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G7 summit: Absence of consensus and statesmanship on critical issues

Overt anxiety about a repeat of the last year’s fiasco in the ongoing Group of Seven summit at Biarritz, France, gave way to some quivering optimism with US President Donald Trump’s latest pivot on his shrill trade war with China. Three days after describing him as an “enemy”, the US President asserted that the Chinese Premier Xi Jinping is a “great leader” and that he hopes to “make a deal” towards ending a crisis that has plagued world financial markets and escalated global fears of recession. While this would be a cause for relief among the world’s top economic powers, the issue that continues to plague an once-powerful multilateral platform is its inability to chart a coherent course in the face of volatile trade disputes, complexities arising out of Brexit, tensions with Iran along with the stated objective this year of addressing the issue of economic inequality. The host this year, French President Emmanuel Macron, has worked delicately to avoid the kind of scandal that the last G7 summit turned into when Trump publicly fought with Canadian Prime Minister Justin Trudeau, calling him “weak”, skipped the climate change meetings and refused to endorse the routine joint communiqué.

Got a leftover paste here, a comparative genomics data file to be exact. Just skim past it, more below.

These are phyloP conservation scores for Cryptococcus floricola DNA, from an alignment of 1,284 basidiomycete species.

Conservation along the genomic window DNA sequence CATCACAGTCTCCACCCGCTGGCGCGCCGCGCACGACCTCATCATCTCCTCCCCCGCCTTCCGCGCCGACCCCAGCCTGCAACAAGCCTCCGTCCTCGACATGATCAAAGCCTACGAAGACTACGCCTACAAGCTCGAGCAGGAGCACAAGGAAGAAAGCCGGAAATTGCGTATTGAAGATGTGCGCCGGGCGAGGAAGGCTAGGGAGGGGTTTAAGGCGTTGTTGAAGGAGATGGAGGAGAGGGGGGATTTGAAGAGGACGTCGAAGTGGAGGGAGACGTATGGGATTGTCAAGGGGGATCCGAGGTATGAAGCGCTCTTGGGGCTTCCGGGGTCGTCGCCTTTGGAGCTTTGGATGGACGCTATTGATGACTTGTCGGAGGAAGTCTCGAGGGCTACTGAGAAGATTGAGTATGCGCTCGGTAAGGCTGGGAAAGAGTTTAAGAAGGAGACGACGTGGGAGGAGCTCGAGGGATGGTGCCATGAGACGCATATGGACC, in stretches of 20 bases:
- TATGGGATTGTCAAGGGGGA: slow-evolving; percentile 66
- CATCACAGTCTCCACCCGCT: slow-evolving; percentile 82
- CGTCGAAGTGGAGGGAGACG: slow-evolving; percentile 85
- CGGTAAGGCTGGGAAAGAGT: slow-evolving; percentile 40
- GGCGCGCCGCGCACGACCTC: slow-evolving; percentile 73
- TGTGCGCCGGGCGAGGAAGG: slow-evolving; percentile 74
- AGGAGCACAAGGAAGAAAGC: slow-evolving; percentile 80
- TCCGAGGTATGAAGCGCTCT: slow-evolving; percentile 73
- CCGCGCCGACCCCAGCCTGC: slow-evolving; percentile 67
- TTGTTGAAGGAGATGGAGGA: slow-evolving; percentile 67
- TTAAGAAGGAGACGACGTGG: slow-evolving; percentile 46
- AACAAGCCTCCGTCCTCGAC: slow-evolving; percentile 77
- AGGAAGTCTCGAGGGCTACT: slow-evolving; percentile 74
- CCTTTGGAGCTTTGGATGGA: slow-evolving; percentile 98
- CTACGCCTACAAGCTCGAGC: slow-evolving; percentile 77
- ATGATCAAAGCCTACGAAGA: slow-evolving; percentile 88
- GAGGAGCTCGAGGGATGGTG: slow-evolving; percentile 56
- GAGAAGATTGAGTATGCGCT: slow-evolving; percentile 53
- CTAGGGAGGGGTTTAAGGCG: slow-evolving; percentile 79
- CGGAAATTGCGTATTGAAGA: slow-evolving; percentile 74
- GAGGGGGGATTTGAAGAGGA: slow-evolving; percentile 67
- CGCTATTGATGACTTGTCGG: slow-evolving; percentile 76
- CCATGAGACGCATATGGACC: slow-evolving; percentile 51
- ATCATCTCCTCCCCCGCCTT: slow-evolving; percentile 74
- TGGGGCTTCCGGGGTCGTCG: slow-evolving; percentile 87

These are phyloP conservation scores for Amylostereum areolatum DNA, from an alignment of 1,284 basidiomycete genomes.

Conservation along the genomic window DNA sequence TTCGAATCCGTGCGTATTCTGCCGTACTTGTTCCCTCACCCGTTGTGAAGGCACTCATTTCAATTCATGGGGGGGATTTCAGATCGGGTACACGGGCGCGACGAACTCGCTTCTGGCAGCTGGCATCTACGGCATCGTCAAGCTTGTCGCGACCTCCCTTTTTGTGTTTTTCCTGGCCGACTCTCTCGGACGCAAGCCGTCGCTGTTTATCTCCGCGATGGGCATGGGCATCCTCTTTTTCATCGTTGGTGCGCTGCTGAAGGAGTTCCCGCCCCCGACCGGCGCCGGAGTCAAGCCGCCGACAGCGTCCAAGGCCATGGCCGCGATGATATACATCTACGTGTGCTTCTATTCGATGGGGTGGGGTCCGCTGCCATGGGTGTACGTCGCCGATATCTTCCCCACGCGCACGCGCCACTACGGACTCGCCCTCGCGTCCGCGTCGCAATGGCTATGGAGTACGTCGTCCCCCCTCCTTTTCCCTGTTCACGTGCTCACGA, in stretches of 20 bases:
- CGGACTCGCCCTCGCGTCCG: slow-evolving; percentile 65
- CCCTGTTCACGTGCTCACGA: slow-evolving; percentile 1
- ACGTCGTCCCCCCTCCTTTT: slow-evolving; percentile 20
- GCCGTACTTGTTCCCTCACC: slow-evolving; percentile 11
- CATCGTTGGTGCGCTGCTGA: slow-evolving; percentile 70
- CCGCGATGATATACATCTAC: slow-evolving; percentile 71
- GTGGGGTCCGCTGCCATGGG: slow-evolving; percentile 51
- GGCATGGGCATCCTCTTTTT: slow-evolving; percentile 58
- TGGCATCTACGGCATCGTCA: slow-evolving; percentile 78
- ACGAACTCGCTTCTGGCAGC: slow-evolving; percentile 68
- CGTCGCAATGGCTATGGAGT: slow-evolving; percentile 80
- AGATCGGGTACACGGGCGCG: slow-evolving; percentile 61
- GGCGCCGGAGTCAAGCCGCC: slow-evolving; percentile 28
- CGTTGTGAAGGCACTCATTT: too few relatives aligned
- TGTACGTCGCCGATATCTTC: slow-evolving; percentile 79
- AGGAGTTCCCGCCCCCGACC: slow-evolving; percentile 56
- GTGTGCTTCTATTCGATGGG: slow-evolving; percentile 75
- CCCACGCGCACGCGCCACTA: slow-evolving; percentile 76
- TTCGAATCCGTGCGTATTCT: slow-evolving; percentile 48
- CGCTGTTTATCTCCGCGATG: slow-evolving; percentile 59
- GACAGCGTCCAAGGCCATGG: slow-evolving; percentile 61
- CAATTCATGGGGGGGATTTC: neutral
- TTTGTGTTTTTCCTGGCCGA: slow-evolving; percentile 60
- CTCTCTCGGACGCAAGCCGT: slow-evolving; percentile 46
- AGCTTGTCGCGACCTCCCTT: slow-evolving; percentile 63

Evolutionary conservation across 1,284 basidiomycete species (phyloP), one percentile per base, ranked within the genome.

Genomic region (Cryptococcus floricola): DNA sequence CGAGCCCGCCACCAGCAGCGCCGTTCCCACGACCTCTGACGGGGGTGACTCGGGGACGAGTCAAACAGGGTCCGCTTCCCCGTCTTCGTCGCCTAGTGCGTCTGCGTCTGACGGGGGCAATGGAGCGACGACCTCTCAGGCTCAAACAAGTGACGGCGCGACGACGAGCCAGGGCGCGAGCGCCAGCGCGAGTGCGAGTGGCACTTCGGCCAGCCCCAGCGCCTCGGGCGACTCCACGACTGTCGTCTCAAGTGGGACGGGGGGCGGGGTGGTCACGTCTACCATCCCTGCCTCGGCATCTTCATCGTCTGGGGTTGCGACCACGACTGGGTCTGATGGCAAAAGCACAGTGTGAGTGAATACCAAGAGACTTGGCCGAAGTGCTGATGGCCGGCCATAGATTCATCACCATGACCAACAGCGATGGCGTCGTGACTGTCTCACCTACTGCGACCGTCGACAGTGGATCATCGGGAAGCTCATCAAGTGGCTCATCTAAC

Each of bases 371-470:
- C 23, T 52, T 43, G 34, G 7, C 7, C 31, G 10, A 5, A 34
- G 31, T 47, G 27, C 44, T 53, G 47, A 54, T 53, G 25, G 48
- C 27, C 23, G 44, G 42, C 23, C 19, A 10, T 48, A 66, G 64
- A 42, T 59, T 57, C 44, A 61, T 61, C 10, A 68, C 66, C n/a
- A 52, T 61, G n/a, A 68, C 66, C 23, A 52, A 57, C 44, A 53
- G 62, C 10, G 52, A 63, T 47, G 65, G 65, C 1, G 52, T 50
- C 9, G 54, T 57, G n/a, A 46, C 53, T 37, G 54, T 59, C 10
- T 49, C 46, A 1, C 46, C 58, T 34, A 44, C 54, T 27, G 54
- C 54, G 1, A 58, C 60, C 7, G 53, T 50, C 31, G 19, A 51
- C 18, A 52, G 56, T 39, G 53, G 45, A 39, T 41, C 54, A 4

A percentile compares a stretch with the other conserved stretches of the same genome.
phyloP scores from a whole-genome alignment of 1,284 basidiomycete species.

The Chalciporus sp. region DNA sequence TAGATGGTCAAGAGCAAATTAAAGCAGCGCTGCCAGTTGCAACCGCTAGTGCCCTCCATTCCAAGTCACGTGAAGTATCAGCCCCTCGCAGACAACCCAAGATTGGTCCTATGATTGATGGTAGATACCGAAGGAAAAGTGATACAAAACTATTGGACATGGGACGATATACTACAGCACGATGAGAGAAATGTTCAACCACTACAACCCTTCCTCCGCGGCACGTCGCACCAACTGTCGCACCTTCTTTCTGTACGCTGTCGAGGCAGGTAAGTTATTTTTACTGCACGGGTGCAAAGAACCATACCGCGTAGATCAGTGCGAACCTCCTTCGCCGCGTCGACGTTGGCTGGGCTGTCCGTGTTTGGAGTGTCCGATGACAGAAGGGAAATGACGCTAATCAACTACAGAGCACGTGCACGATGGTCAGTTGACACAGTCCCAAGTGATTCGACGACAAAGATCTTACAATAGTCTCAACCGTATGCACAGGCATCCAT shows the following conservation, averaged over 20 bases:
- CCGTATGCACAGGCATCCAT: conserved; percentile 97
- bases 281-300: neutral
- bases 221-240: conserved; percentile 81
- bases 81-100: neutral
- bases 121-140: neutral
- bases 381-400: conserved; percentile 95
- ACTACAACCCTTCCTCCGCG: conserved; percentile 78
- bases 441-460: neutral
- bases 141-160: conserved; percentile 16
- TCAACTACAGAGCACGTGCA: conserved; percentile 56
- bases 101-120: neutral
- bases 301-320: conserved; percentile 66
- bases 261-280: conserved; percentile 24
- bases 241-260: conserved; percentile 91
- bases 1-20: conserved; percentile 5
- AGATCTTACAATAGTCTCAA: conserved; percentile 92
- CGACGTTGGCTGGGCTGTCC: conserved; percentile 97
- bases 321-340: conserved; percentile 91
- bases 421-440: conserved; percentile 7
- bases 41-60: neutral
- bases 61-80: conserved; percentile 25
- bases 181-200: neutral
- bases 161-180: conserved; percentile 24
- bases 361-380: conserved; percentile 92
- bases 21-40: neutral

Indeed, the G7 has turned into a collection of bilateral talks mostly tailored to suit the US President’s priorities. Trump struck a deal with Japan to sell excess US corn as a result of the standoff between Washington and Beijing and refused to attend the session on climate, oceans and biodiversity where the other members agreed on a $20 million aid package to help Brazil and its neighbours fight the fires raging in the Amazon rain forest. Trump also refused to meet Iranian Foreign Minister Javad Zarif who arrived in Biarritz on Sunday reportedly as part of a French move to calm things down between the US and Iran. From the Indian perspective, a bilateral meeting between Prime Minister Narendra Modi and the US President would be beneficial only if it helps facilitate and expedite the trade talks between the two countries. Here too, President Trump’s insistence on mediating in Kashmir overshadowed the proceedings. The US President has twice offered his assistance on Kashmir. The PM seemed to have staved off these overtures by underlining that India and Pakistan can solve their issues bilaterally. What remains to be seen is whether the camaraderie displayed in Modi’s meeting with Trump would translate into the US desisting from its drive to prevent India, along with China, from availing Special & Differential Treatment (S&DT) in the WTO as developing countries.

While some in the developing world may celebrate the diminished influence of a once mighty Western consensus, it would be dangerous if global affairs continue to be guided by the whims of a volatile leader, while Russia and China chart their individual course. The absence of statesmanship is being felt even more keenly amidst deepening trade and economic crisis, and stark manifestations of climate change and inequality.

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